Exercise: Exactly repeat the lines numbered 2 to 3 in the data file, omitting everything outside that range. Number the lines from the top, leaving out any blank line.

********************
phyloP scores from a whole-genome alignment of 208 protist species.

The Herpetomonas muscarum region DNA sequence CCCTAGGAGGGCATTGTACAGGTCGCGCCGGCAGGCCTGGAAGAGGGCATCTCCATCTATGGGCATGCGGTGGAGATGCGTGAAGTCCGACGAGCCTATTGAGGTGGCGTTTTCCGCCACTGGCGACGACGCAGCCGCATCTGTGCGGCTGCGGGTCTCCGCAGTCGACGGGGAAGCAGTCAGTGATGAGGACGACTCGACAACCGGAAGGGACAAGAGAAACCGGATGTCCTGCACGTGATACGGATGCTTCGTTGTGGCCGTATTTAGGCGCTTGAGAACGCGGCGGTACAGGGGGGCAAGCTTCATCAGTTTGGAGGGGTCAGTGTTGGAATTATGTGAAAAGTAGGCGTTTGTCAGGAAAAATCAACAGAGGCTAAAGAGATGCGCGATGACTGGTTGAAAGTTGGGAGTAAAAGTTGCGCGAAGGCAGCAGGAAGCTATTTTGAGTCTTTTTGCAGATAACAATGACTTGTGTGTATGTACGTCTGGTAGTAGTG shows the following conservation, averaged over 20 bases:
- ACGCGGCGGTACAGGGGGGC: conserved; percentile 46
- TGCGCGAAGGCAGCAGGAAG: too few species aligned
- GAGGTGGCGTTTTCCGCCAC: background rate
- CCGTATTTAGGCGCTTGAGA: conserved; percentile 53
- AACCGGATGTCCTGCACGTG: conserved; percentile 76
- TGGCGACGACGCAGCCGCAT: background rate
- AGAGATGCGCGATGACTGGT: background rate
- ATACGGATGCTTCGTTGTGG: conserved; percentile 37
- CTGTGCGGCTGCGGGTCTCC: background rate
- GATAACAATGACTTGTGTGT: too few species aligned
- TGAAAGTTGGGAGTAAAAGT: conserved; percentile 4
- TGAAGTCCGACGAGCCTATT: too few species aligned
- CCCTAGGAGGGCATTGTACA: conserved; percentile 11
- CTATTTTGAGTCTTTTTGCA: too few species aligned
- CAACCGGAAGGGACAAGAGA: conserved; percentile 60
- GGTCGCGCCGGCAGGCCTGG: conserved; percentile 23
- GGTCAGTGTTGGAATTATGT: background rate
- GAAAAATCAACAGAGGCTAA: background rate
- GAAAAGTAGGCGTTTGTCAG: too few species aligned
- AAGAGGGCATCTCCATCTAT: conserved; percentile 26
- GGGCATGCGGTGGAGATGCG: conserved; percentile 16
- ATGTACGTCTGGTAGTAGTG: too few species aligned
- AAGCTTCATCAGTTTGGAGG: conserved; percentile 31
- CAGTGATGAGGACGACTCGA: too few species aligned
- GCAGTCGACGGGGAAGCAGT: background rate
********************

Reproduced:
The Herpetomonas muscarum region DNA sequence CCCTAGGAGGGCATTGTACAGGTCGCGCCGGCAGGCCTGGAAGAGGGCATCTCCATCTATGGGCATGCGGTGGAGATGCGTGAAGTCCGACGAGCCTATTGAGGTGGCGTTTTCCGCCACTGGCGACGACGCAGCCGCATCTGTGCGGCTGCGGGTCTCCGCAGTCGACGGGGAAGCAGTCAGTGATGAGGACGACTCGACAACCGGAAGGGACAAGAGAAACCGGATGTCCTGCACGTGATACGGATGCTTCGTTGTGGCCGTATTTAGGCGCTTGAGAACGCGGCGGTACAGGGGGGCAAGCTTCATCAGTTTGGAGGGGTCAGTGTTGGAATTATGTGAAAAGTAGGCGTTTGTCAGGAAAAATCAACAGAGGCTAAAGAGATGCGCGATGACTGGTTGAAAGTTGGGAGTAAAAGTTGCGCGAAGGCAGCAGGAAGCTATTTTGAGTCTTTTTGCAGATAACAATGACTTGTGTGTATGTACGTCTGGTAGTAGTG shows the following conservation, averaged over 20 bases:
- ACGCGGCGGTACAGGGGGGC: conserved; percentile 46